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The popular song has sparked many covers and parodies, including a hilarious version with Stephen Colbert, Jimmy Fallon, Taylor Hicks and The Roots on Late Night with Jimmy Fallon. It may not have been an award-winning hit, but the viral song is forever ingrained in people's minds.

"Royals" by Lorde

"Royals" was the debut single of singer Lorde, released in 2013. The song blended electropop, alternative music, hip hop and indie-pop into what was supposed to be a thought-provoking message on the singer's disapproval of the luxurious lifestyle of artists, but it quickly became an anthem that people would never forget.

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The singer's vocals, along with the song's musical style and lyrics, received praise from critics. Billboard ranked the song at number eight on its Top 20 Billboard Hits of the 2010s chart. The track is also credited with influencing other artists and popularizing "whisperpop," a hushed but intricate vocal tone used by many singers in recent years.

"Call Me Maybe" by Carly Rae Jepsen

This popular dance-pop tune from Carly Rae Jepsen sucked listeners in from the very beginning, whether they wanted to admit it or not. This prime earworm is an unforgettable dance track that is sure to have anyone belting out "Well, here's my number, so call me maybe!" at the top of their lungs.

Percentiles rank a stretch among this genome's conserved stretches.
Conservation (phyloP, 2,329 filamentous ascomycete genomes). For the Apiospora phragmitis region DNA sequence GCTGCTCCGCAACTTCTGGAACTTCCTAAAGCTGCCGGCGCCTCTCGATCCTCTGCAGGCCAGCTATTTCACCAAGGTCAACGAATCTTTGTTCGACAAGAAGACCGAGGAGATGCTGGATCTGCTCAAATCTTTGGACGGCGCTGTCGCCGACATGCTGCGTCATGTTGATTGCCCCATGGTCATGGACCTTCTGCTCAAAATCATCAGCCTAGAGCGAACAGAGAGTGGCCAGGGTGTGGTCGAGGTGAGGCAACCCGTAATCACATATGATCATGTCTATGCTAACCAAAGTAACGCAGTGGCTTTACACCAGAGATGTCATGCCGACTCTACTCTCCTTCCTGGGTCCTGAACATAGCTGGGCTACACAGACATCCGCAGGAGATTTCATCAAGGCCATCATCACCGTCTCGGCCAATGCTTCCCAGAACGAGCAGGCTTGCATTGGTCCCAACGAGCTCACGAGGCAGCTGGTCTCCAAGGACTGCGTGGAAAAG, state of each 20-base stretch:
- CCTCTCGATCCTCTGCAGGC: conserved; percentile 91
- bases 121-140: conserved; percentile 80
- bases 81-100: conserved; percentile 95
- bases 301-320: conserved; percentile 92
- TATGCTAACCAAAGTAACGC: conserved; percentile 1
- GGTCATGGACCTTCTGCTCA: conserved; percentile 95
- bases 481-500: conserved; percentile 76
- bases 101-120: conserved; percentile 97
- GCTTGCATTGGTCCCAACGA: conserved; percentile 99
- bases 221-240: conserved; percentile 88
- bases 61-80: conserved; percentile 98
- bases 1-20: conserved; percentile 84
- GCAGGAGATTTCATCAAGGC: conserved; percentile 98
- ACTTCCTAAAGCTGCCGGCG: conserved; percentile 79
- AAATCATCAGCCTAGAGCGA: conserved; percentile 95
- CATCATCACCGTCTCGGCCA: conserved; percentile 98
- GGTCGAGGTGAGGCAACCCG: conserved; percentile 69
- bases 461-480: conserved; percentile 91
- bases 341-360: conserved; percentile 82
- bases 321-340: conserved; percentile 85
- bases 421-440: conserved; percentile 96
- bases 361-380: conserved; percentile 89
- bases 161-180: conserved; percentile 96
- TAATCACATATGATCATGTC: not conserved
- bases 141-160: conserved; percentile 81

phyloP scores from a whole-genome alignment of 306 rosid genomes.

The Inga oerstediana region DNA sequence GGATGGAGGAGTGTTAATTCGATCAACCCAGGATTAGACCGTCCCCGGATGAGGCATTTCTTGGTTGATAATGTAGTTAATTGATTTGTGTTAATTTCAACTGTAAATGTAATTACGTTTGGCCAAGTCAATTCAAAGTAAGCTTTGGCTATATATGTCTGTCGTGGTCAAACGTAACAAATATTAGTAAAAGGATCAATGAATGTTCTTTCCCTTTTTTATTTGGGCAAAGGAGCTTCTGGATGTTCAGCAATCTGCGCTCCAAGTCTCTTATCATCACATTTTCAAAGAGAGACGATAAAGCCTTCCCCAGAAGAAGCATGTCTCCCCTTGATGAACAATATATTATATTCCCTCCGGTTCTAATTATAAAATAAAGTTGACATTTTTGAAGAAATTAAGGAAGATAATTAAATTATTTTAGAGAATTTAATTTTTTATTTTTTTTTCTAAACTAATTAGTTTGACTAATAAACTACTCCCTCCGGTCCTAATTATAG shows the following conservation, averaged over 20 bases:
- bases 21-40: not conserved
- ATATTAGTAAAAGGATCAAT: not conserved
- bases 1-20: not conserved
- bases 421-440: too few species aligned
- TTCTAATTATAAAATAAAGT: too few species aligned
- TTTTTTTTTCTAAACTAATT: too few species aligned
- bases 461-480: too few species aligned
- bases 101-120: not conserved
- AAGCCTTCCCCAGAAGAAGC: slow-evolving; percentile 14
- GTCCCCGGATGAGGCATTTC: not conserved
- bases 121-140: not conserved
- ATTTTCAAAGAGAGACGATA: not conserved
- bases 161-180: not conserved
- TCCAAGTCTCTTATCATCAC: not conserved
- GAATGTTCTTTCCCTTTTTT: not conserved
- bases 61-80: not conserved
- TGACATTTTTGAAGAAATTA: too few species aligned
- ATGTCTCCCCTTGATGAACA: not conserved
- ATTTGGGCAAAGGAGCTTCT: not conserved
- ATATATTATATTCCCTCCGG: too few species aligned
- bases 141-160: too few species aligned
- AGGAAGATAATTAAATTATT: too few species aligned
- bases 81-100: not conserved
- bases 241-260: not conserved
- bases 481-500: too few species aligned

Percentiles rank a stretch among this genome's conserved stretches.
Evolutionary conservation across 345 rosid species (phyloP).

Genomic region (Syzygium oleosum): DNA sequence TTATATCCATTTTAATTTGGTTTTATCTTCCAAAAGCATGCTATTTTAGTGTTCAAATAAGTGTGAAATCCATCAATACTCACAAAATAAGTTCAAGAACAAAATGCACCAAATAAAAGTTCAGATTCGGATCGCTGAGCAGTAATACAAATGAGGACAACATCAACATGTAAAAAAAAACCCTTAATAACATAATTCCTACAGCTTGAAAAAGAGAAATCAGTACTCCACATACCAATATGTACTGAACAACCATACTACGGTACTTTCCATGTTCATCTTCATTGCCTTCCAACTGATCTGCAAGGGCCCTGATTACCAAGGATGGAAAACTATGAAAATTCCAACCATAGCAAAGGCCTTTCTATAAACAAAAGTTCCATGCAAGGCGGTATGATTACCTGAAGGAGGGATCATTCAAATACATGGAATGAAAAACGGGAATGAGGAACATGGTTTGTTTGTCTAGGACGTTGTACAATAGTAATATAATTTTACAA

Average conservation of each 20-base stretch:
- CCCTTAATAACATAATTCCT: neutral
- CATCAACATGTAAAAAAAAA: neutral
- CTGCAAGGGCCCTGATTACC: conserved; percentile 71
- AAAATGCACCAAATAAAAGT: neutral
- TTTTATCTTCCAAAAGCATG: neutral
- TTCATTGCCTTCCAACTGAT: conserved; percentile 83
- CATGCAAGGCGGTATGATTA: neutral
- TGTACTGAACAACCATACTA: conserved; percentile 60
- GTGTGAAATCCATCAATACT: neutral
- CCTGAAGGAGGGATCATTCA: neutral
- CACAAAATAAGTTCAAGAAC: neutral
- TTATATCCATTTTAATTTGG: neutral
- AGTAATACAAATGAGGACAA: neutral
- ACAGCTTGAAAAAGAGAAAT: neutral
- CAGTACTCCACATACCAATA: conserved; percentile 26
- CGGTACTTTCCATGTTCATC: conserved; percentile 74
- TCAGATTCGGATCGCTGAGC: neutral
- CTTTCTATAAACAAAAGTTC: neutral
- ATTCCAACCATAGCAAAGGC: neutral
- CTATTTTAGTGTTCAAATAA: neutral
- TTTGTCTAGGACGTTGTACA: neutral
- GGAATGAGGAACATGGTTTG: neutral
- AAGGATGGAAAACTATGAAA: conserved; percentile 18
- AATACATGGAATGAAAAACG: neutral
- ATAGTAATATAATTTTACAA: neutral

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Although the song was annoying beyond compare, it was actually well-received by critics, and it garnered Jepsen international attention. "Call Me Maybe" was the bestselling digital single of 2012 and is the seventh bestselling digital single of all time. The song is also ranked at number 47 on Billboard's Greatest Songs of All Time.

"Shape of You" by Ed Sheeran

Ed Sheeran's dancehall-infused pop track "Shape of You" was released in early 2017 and quickly became a smash hit that was perfect for the masses. The mid-tempo track was fun for dancing and singing along, thanks to the infectious hook and tropical house vibes.

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The song went on to become the first to hit 2 billion streams and was the bestselling song of 2017 and the decade in Sheeran's native U.K. Billboard ranked "Shape of You" as the ninth most successful song of all time. It won an award for Best Pop Solo Performance at the 60th Annual Grammy Awards.

"Livin' on a Prayer" by Bon Jovi

Even if you're not a Bon Jovi fan or a rock fan in general, it’s impossible to resist screaming out "Ohhh, we're halfway there!" when you hear Bon Jovi’s "Livin' on a Prayer." The song has been the band's signature track since its release in 1986. Besides being a catchy song, it details the real struggles of the working class, and millions of people can certainly relate to that.

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The song was a smash hit, selling millions of copies across the globe. It reigns supreme in the top spot on VH1's list of The 100 Greatest Songs of the '80s. It was also ranked number 45 on Billboard's Top Rock Songs of All Time.